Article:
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The T-Town Menswear Story Isn’t Going Away As Websites Keep Digging

The good folks at OutkickTheCoverage.com and SportsByBrooks.com aren’t letting the T-Town Menswear story drift into the backpages of the internet.  Both have posted new info on the maybe-it-is/maybe-it-isn’t scandal in the past 24 hours.

First… OKTC reports that they have photographic evidence that there were “autographed jerseys from current players at multiple locations.”  And those jerseys were for sale, which suggests either a) the players might have been rewarded in some way for their signatures or b) the players were helping a business promote itself.  Case a) would be a violation of NCAA rules and case b) could be viewed as a violation. 

The site also takes issue with the idea that Bama’s players didn’t know their signatures were being sold:


“… Would any reasonable person with even a smidge of intelligence not notice if they signed a jersey for T-Town Menswear one day and the next day or shortly thereafter it was for sale at a kiosk in the same mall?  Then, if after seeing this you went back and continued to sign autographs, would you lose all ability to play the “I didn’t know,” defense?

I think so.  And I think the NCAA will agree with me.”


The site adds this as well:


“So (Tuesday’s) announcement (from UA) was a bombshell.  A very bad bombshell for the Crimson Tide program.  Prior to now Alabama had been trying to hide the fact that it had been compelled to disassociate (store owner Tom) Albetar.  Now we all know.  And so does the NCAA.

Good luck with that.”


I find it odd that an SEC fan is rejoicing so in the possible downfall of an SEC team.  Clay Travis — the author of the story — is a Tennessee fan.  He makes that clear in this “manifesto” that explains exactly what his site is all about. 

If you’re an SEC fan — you listening Bama and Auburn-backers — the downfall of a rival program only hurts the league.  If a school is out buying players and handing out car keys to recruits, fine, take ‘em down.  But these kinds of shenanigans can be found at major schools all across the country.  If Alabama or Auburn or another SEC program gets taken to the woodshed to the point that its banned from television — unlikely but possible — then CBS and ESPN would likely have the ability to rework their contracts with the SEC.

“Hooray, we brought down Bama!  And cost our favorite school millions in the process.” 

And if the NCAA hammer falls on one SEC school, the reputation of all SEC schools will suffer.  You better believe that one.  Who knows what that would do for the votes of pollsters?  If too many people view the SEC as dirty, it could cost an SEC team a BCS title shot somewhere down the road.  Just something to think about before you email your favorite scandal-driven website photos of Nick Saban or Gene Chizik shaking hands with Muammar Gaddafi.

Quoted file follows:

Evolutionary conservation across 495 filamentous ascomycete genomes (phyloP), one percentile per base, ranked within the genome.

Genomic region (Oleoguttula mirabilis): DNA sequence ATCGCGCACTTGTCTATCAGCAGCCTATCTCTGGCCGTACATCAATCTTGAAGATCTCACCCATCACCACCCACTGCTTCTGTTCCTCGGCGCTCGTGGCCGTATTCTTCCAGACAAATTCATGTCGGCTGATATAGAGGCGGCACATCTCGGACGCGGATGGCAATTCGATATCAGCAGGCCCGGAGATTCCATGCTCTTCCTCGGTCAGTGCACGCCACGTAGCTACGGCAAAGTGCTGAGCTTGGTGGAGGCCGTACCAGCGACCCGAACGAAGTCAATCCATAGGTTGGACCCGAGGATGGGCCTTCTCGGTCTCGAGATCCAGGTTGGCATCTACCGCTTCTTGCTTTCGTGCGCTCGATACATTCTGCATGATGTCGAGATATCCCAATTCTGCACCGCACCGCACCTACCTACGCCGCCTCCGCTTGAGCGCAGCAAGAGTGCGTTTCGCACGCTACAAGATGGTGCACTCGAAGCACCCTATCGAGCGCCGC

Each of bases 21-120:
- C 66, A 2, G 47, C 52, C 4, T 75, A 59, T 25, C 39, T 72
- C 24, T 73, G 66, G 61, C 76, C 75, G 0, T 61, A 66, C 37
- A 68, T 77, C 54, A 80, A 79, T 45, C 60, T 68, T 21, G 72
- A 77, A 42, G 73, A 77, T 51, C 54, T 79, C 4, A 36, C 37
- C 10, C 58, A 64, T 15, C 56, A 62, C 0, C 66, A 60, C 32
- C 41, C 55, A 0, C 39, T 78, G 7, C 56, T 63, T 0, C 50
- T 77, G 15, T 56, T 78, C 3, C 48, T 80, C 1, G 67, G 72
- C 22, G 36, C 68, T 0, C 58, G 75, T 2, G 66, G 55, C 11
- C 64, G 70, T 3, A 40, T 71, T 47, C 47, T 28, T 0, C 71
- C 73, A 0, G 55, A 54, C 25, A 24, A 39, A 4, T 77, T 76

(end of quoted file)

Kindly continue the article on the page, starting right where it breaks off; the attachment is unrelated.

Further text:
Now, someone will no doubt claim that we’re saying a true SEC fan would ignore or cover these types of stories up.  Not so.  We at MrSEC.com just don’t understand the pure joy some folks get from ripping down a rival program.


Meanwhile, on the site SportsByBrooks, a photo showing Heisman hopeful Trent Richardson is posted today.  He’s wearing a red jacket while signing a framed print of Alabama football players.  The site’s headline: “Why is Richardson Signing With a Suit Jacket On?”  The clear inference being that Richardson is wearing a coat given to him in exchange for signing merchandise. 

Seems like a bit of a leap to us.  In fact, this just looks like another photo dump.  As was the case with much of the “evidence” against Cam Newton and Auburn, the word “circumstantial” keeps popping into our heads.

Sure these photos and this situation looks bad for Alabama.  For that matter, it looked like Casey Anthony had killed her daughter.  But no one could prove it.  And so far, we’ve seen no proof of any type of payment going from Albetar to Bama players.  Just as we saw no hard evidence of Auburn paying the Newtons a single dime.

What you and I think — and what OutkickTheCoverage and SportsByBrooks post — won’t matter to the NCAA.  They’ll be looking for proof, evidence, and a smoking gun.  If they don’t find it, T-Town Menswear might disappear quicker than Scott Moore’s tapes (which I’m still told via email “are going to come out”).  In Moore’s case, we said “produce the tapes.”  Now we say, produce the proof.

Until that happens, this is just more “throw it against the wall and see what sticks” traffic-generation from a couple of very well-run sites.

The questions raised by their photo dumps need to be answered by someone at this point.  Only it won’t be OutkickTheCoverage, SportsByBrooks, MrSEC.com, ILoveBama.net, or ImABarner.org that Tide officials will be answering to.  It will most likely be NCAA investigators.

With as much pub as this story has gotten in the past week, it’s hard to imagine NCAA officials won’t drop by Tuscaloosa for a quick Q&A at some point.

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Bama Says It’s Clear; Website Has More Questions

Good morning.  Let’s start where the big news always seems to be when it comes to the SEC — in the state of Alabama.  And like so many stories over the past few months, the big news of the day revolves around a potential football scandal at Alabama or Auburn.  Today it’s Alabama. 

Give it a week.

In this case, if it’s found that Tide players were paid for autographs or given merchandise at discounted rates by a Tuscaloosa menswear shop, those players could be ruled ineligible (or retroactively ineligible).  Think Ohio State.  Free tattoos brought down that program and have led to the vacation of a season’s worth of victories.  (The cover-up cost Jim Tressel his job, too.)